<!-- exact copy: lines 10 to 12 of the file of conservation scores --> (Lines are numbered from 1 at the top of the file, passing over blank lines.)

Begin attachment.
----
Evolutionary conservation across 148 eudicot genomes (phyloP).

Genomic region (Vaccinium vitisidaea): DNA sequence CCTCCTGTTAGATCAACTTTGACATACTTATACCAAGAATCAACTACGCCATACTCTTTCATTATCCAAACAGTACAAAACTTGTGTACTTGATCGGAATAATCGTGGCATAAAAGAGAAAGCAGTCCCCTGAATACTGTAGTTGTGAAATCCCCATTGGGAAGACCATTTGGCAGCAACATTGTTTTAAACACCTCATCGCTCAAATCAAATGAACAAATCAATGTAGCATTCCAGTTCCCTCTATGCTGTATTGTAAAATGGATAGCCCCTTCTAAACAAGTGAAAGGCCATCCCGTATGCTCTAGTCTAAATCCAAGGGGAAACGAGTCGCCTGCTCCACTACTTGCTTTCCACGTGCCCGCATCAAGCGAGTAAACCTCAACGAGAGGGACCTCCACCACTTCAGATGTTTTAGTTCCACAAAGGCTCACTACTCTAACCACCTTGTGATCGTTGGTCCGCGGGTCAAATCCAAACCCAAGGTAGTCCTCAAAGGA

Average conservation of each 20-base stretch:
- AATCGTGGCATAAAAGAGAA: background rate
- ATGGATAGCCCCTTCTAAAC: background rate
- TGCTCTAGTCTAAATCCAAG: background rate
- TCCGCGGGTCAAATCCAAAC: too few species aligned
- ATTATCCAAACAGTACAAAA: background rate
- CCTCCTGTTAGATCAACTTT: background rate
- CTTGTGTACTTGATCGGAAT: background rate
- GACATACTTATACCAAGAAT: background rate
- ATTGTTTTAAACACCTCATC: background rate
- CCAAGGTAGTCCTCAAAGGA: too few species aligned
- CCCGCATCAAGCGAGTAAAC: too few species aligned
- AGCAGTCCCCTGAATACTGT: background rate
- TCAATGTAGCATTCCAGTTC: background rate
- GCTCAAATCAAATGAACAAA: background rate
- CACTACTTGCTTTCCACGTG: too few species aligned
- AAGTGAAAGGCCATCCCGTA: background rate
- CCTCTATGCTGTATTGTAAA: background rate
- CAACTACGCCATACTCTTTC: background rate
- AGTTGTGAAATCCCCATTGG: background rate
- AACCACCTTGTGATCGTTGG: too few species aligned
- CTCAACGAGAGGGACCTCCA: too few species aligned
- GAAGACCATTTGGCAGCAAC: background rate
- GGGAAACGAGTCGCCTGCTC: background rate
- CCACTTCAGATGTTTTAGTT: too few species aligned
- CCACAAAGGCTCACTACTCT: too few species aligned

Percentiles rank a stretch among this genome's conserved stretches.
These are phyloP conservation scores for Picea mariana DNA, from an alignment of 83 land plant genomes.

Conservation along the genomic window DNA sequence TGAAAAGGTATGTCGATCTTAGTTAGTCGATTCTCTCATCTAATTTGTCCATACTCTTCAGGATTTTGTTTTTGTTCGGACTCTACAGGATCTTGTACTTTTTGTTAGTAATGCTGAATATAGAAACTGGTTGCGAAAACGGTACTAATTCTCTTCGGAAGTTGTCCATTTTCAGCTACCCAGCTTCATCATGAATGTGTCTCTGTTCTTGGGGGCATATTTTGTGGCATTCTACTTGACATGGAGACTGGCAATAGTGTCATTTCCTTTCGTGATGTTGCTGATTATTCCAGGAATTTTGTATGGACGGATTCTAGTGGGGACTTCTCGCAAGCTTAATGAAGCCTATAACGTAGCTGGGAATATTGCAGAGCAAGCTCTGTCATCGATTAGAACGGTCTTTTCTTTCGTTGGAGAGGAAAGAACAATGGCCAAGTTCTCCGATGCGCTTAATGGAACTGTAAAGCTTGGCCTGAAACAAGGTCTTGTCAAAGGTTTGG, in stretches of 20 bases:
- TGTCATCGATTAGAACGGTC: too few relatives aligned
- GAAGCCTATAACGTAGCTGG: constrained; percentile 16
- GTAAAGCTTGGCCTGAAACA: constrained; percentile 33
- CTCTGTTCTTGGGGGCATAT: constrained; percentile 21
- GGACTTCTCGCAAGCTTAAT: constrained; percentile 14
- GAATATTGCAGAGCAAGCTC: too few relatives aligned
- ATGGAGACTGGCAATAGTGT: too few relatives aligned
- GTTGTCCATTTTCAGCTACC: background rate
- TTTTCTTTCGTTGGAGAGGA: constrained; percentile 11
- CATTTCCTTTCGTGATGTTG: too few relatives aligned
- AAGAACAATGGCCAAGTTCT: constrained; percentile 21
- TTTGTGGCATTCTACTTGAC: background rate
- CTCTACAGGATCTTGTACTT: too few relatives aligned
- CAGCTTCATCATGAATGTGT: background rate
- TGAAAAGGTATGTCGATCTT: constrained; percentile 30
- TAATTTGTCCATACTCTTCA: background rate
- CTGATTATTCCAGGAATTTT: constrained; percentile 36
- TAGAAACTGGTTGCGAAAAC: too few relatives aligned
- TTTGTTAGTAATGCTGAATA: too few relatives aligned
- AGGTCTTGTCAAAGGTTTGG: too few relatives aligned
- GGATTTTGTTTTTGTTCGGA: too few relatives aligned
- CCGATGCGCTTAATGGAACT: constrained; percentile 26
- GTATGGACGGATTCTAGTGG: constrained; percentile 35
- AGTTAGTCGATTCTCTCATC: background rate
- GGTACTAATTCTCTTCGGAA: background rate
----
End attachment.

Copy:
- CTTGTGTACTTGATCGGAAT: background rate
- GACATACTTATACCAAGAAT: background rate
- ATTGTTTTAAACACCTCATC: background rate